During exercise, tryptophan is consumed by the brain in large quantities. Tryptophan is converted to 5-hydroxytryptamine (5-HT), known as serotonin. An increase in serotonin levels is a signal that fatigue has set in. This leads to a decrease in muscle strength and endurance. Valine prevents tryptophan from passing to the brain and, consequently, the muscles remain strong longer until the onset of fatigue. Simply put, you will be able to do more repetitions, recover faster between sets and retain more strength for longer. Valine also allows you to sharpen your attention and keep your mind clear.

Thus, you should stick to the best ratio of leucine, isoleucine and valine 2:1:1.

Burn fat deposits.

If you are striving for fast burning of fat deposits, then this is another reason to use BCAA with a ratio of 2:1:1, because there is isoleucine in this formula. This amino acid plays a major role among BCAAs in reducing fat reserves.

Japanese researchers have scientifically proven that when eating a large amount of fat in food and isoleucine at the same time, less fat accumulates in the deposits than in the absence of isoleucine in the diet. Isoleucine activates special receptors (PPAR) that burn fat and prevent the accumulation of fat in the body. PPARs involve genes that lead to a decrease in body fat, and also deactivate genes that, on the contrary, contribute to body fat.

Therefore, the use of those products that do not contain BCAA in a ratio of 2:1:1 can lead either to a loss of energy, or to a decrease in the effect of fat burning, or to weak muscle growth. Some foods with a high leucine content contain only 500 mg. and even less isoleucine and valine. Stay away from such products, because this amount is not enough to achieve peak muscle growth.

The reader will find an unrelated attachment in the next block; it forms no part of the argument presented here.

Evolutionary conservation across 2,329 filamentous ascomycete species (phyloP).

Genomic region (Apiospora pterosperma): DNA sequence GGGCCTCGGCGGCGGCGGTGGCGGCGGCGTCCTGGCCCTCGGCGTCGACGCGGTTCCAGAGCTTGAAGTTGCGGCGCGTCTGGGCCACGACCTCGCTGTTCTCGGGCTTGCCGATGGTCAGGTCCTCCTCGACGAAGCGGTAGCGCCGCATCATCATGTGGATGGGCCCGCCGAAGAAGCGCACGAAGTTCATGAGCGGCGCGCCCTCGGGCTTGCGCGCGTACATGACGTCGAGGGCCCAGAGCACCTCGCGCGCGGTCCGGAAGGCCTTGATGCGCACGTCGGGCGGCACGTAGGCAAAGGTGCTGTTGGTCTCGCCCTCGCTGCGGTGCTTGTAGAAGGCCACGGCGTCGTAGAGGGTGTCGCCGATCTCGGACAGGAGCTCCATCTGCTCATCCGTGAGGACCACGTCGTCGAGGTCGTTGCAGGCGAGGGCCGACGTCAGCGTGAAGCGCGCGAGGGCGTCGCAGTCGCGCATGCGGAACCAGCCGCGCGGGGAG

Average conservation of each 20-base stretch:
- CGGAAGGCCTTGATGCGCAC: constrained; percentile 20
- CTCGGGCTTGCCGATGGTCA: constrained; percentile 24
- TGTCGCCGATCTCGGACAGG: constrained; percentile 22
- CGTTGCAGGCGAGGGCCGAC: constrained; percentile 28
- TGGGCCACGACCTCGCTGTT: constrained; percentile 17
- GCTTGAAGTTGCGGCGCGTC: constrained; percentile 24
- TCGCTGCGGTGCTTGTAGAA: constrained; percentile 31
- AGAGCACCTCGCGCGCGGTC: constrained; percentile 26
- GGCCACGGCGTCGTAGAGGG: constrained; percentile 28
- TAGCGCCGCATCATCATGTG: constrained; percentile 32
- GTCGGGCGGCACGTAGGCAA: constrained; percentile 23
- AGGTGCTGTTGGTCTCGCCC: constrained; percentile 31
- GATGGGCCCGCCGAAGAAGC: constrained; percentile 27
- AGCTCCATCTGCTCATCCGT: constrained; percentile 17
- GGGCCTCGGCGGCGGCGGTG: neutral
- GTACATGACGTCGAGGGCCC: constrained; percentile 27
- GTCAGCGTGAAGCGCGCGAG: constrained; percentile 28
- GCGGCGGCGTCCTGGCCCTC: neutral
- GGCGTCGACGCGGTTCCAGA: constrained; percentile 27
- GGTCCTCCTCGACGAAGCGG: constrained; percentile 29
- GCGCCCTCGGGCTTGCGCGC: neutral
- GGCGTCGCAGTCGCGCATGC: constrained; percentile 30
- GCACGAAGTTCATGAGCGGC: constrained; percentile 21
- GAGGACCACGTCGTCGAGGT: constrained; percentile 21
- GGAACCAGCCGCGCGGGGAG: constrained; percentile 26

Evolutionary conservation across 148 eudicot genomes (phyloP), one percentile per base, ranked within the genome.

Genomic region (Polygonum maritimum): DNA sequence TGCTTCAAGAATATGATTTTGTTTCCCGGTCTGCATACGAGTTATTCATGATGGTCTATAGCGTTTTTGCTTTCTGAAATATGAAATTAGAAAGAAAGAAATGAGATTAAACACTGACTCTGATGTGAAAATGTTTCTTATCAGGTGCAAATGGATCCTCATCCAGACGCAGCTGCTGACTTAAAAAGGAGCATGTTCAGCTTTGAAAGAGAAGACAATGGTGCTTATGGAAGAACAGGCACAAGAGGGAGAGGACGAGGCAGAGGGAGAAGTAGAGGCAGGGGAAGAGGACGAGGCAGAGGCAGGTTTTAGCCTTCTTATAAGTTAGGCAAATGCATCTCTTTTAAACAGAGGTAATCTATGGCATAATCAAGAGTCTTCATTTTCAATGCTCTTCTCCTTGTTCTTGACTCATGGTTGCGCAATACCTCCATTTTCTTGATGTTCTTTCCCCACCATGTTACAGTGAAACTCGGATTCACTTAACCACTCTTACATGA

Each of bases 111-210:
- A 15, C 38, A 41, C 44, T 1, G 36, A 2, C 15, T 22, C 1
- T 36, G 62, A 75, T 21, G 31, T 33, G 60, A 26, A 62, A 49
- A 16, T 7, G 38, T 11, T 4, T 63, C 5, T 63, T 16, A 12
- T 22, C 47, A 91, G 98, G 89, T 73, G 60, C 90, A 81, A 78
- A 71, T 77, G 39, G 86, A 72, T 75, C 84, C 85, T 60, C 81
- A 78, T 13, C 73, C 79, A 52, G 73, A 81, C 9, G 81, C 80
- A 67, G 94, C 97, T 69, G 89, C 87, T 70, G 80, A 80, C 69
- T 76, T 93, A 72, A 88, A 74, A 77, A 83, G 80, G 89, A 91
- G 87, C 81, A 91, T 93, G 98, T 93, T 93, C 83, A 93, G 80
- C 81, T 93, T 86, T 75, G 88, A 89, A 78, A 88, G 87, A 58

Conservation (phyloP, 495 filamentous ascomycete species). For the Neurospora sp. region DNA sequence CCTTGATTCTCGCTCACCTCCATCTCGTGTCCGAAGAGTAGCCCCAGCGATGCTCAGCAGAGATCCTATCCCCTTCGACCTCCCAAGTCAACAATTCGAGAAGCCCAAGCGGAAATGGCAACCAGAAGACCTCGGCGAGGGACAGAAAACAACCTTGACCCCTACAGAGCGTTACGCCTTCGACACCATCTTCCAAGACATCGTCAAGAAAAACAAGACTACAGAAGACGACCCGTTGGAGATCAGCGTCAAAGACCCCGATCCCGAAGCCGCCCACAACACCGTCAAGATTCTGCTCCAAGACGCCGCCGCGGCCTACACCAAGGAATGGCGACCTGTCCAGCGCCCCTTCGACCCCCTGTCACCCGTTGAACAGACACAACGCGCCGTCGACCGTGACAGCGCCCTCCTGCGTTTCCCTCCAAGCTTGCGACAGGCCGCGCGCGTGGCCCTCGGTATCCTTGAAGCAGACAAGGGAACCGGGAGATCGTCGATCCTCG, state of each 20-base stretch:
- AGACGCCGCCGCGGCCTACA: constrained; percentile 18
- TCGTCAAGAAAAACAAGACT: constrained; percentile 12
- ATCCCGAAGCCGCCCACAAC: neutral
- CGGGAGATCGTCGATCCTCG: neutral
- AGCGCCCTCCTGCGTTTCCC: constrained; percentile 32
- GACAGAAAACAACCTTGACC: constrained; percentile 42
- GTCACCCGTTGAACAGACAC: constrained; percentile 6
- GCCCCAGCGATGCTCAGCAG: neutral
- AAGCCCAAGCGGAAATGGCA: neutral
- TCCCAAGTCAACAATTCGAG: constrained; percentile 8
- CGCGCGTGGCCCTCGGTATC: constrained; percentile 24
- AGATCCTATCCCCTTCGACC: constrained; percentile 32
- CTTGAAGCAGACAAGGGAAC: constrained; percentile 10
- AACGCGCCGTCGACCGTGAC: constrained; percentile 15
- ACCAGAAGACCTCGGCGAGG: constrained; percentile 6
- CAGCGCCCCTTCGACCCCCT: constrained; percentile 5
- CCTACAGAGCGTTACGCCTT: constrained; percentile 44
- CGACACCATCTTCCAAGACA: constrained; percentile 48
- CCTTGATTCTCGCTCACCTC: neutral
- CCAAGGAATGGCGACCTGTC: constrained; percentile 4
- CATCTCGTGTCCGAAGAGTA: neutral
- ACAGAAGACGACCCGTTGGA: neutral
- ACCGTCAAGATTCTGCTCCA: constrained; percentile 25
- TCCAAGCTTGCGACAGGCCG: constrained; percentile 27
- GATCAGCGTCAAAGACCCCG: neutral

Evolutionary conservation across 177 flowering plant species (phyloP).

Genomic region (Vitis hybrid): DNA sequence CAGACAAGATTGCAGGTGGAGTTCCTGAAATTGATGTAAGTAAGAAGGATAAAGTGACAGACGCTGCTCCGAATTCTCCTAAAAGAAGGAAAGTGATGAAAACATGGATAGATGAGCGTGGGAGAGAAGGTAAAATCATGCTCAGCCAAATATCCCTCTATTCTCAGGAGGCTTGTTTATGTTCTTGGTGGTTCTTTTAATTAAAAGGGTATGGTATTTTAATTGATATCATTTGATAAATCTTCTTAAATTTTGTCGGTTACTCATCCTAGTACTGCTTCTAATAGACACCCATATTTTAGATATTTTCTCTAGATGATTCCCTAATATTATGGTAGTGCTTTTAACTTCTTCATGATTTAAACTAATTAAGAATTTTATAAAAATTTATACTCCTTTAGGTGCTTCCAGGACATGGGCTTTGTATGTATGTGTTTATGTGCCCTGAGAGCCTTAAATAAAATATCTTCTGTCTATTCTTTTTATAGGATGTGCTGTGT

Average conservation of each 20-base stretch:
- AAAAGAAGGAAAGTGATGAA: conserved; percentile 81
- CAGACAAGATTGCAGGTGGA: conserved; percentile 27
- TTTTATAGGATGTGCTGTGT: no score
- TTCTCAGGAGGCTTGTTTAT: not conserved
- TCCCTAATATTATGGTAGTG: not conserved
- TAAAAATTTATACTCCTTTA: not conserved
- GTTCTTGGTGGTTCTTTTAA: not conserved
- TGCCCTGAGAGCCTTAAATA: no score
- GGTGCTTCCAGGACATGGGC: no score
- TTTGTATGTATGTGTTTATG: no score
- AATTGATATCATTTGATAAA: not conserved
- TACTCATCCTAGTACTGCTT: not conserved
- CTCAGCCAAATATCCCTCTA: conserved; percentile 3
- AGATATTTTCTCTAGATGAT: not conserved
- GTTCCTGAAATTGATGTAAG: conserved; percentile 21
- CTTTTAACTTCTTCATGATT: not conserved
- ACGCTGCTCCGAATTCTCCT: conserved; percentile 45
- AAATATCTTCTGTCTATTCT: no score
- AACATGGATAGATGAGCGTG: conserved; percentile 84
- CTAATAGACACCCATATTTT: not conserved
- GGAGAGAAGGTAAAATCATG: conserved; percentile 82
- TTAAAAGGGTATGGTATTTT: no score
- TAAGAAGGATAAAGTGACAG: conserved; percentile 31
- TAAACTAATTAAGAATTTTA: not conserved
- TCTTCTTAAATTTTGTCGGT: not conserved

There is no second opinion that BCAA being part of essential amino acids helps in building muscles.

Thus the best BCAA ratio, as mentioned above, is 2:1:1 with a content of 1 gram of valine and 1 gram of isoleucine in each serving. But to achieve maximum muscle growth, you should consume 3 grams of leucine per serving, which is the minimum amount for better activation of mTOR and the best protein synthesis. (2)

Thus, you should take at least 5 grams of BCAA and a serving will contain 3 grams of leucine and over 1 gram of valine and isoleucine. It is better to take BCAA 30 minutes before training.

It should be noted that the 3:1:1 ratio also works perfectly, you just need to calculate the amount of leucine, valine and isoleucine consumed in a serving. It is also necessary to understand that this is an additive to your protein-carbohydrate cocktails and the amount of BCAA actually consumed will be higher. But, nevertheless, it will promote energy and maximum muscle growth.

William Toro

William Toro ‧ CPT & Nutritionist

William is a certified personal trainer from NASM, he has also been a rehab physiologist for sports persons. He has more than 15 years of experience training people. And has featured in multiple publications like FoxNews, CNBC, Bustle, and other. 


1. https://pubmed.ncbi.nlm.nih.gov/1766050/

2. https://pubmed.ncbi.nlm.nih.gov/28934166/